Saturday, Sept. 22, vendors selling homemade soap, original clothing items and baked goods lined the street as residents sped by on motorized scooters, danced to live music and indulged in crepes and barbecue from food trucks at 30th Street and Troost Avenue in downtown Kansas City, Missouri.
This lively evening on Troost was the aptly named Troostapalooza – a new festival created with the goal of uniting the community by involving small business, neighbors and entrepreneurs in a celebration that encourages awareness and raises funds for non-profits.
Troost Market Collective (TMC), a non-profit, headed the creation of Troostapalooza. Katie Mabry van Dieren, one of the organizers of Troostapalooza and the director of arts & programming at TMC, spoke about the non-profit’s mission.
“Troost Market Collective’s mission is to create equitable economic opportunity for creative entrepreneurs, inspiring future generations through innovative partnerships and programming,” Mabry van Dieren said.
The festival was supported by several local organizations, including Operation Breakthrough, TREH KC and The Strawberry Swing. Over 72 local small businesses engaged with the festival in some way.
Some local organizations contributed by interacting with guests directly, like the University of Missouri – Kansas City’s basketball team, the Roos, who played basketball with guests in a nook near the live music stage.
Mabry van Dieren explained the communal significance of the organizations selected to support the festival.
“We partnered with multiple neighbors on the block(s) to create Troostapalooza to highlight the beauty in this community,” Mabry van Dieren said. “We envision a diverse community hub of creativity and expression where all people are able to be their most authentic selves, are empowered to expand local economies, and can enrich the landscape for all in participation.”
For most Kansas City metro residents, Troost is a well-known location – notorious for its status as an essentially tangible dividing line between racial groups.
This border represents far more than racial divisions. Disparities in income, healthcare, education and, most significantly, economic status are clearly divided by Troost – and they all point back to evident historical causation.
When asked if one of Troostapalooza’s goals was to address the racial division that Troost marks, Mabry van Dieren confirmed that one of the functions of the gathering was to assist reinvigorating the area – spurring the redevelopment of a thriving, sustainable and diverse community.
“The festival was definitely created to address the history of Troost and to bring the community together as the city, non-profits, developers and community members work to revitalize the area,” Mabry van Dieren said. “We hope this revitalization accelerates redevelopment to support a long-term, equitable, diverse and livable community.”
In the eighteenth century, the area Troost now spans was an Osage Indian canoe trail before it was sold to the U.S. in 1808. A few decades after this transaction, the area became the site of a major slave plantation, owned by a reverend named James Porter. Between 40 and 100 slaves worked on the plantation, living in quarters that surrounded Porter’s intricate home, known colloquially as “The Big House.”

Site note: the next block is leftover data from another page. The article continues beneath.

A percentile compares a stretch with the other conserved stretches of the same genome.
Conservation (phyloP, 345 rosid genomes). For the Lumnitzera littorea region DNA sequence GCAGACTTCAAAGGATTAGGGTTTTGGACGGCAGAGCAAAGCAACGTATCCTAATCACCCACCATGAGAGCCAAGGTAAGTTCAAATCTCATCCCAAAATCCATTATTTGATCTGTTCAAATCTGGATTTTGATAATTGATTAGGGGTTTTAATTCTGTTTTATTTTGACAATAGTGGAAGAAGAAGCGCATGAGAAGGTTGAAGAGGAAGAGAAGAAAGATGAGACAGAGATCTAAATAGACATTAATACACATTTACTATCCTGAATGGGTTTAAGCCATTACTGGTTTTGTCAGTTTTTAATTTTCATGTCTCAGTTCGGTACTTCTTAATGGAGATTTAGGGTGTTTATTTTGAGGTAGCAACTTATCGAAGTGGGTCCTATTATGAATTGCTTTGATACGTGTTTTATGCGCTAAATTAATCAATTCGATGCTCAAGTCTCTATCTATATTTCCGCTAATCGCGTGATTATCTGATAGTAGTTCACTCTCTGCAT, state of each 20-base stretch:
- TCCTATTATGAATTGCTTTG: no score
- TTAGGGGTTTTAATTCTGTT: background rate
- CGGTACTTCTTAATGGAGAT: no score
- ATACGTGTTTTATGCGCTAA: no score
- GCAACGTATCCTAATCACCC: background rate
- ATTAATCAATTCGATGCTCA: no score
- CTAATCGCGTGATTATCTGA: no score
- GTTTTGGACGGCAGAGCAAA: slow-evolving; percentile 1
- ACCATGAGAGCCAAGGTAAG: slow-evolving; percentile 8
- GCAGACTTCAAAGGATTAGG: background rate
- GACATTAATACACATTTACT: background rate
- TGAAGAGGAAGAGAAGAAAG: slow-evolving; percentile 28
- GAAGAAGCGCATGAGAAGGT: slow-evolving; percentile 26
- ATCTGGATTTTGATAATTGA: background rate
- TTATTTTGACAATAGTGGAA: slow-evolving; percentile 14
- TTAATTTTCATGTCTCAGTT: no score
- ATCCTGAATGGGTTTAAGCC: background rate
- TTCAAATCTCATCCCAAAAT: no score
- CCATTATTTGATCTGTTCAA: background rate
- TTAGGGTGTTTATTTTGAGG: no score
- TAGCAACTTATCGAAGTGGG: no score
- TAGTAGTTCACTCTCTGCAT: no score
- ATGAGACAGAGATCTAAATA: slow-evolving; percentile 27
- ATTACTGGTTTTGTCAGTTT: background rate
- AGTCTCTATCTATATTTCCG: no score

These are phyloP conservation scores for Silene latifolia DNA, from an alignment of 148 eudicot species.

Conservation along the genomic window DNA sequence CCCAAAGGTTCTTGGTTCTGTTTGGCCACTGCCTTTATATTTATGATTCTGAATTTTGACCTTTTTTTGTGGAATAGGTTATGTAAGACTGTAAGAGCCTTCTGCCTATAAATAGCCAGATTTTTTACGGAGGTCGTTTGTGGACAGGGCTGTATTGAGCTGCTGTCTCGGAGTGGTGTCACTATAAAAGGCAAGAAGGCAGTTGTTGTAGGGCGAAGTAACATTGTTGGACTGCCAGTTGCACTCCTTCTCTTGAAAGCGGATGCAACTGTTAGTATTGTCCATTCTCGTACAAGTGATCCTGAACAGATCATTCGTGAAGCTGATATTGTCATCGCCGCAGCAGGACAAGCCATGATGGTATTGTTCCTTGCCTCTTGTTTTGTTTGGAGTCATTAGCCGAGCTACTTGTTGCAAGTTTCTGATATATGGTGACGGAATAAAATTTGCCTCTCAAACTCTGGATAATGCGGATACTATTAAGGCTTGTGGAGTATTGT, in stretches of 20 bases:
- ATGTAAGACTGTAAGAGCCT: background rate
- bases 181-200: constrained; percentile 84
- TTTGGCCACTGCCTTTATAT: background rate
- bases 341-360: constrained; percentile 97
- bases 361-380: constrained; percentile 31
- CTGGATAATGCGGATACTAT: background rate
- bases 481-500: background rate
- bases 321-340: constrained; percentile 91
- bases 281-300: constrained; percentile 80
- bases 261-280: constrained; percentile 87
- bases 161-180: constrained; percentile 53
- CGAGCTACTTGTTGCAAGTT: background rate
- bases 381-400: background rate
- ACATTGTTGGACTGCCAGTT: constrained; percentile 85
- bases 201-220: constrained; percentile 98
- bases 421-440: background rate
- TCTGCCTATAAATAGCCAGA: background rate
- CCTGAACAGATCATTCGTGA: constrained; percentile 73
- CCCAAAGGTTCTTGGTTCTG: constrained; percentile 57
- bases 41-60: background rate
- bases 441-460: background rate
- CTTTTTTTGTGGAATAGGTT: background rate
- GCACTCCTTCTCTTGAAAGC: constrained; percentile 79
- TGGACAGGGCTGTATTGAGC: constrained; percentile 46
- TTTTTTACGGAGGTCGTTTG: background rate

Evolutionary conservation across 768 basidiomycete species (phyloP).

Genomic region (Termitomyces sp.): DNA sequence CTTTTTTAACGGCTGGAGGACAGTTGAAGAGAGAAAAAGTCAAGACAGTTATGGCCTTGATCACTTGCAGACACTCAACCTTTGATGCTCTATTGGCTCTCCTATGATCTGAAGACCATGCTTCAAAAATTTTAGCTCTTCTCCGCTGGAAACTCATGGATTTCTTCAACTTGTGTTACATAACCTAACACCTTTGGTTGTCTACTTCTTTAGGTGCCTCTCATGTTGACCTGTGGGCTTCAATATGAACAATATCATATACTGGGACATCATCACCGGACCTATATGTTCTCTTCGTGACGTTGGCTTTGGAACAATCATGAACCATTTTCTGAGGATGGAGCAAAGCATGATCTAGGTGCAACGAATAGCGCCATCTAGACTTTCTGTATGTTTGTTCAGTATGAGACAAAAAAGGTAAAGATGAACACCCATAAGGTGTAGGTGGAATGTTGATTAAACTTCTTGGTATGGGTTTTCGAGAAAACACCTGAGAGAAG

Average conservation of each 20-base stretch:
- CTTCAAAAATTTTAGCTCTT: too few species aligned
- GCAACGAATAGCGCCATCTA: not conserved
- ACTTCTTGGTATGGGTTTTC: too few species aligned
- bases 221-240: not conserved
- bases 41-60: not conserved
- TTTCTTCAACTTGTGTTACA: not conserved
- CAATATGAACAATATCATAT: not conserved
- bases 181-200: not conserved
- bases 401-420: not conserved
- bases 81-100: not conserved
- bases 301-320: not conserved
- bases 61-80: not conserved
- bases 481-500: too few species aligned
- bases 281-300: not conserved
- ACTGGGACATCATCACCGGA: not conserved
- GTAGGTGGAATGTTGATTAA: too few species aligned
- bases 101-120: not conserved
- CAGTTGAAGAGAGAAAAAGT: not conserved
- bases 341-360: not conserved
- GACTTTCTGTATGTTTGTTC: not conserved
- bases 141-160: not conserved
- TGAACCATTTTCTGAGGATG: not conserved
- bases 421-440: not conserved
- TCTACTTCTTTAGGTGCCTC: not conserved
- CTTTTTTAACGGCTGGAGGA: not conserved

The slaves’ labor mainly consisted of clearing the forested areas that surrounded the plantation. The cleared area became the setting for a neighborhood known as “Millionaire’s Row,” constructed by Porter – who maintained his fortune after the Civil War by selling real estate along the property.
In the 1880s, the country experienced an economic boom, which prompted Porter to begin constructing moderately priced homes to appeal to a larger consumer base. However, this backfired when the economy crashed in the early 1890s and house prices dropped, forcing contractors to sell to the generally less wealthy black community.
In the decades after black people started moving onto Troost, the community did not stop growing. This is most likely because, before desegregation, it was the only area with post-elementary access to education for black individuals.
Practices of real estate moguls – who used tactics like redlining and blockbusting to keep certain neighborhoods wholly white or wholly black – enforced isolation of black residents into the area. Redlining is the practice of denying services to residents based on financial risk, which predominantly affects people of color, and blockbusting is the practice of convincing owners to sell their property at low prices in order to maintain homogeneous neighborhoods.
Even after the major advances in civil rights in the 1950s and ‘60s, these racial divisions remain, and the economic inequality that arose as a result of the devaluation of the area by real estate moguls still significantly affects residents east of Troost.
In a 2017 study, TIME ranked Kansas City the fifth most economically segregated city in the nation, with the most obvious evidence of this segregation being along Troost.
Troostapalooza may not be the solution to this segregation, but it certainly has the potential to lay the groundwork to eventually get there. After all, the festival’s ultimate goal was to coalesce the community while emboldening local small businesses and organizations. Mabry van Dieren deemed this goal met.
“We saw a beautiful and diverse gathering of folks, young & old, enjoying each other’s company and participating in all the activities, dancing, listening to music, playing basketball, watching the skateboarding demo, playing in the bounce houses, shopping our vendors and meeting and talking to new friends,” she said.
Mabry van Dieren indicated that there are plans to make Troostapalooza an annual event.
Photos courtesy of Christina Kirk and Katie Mabry van Dieren.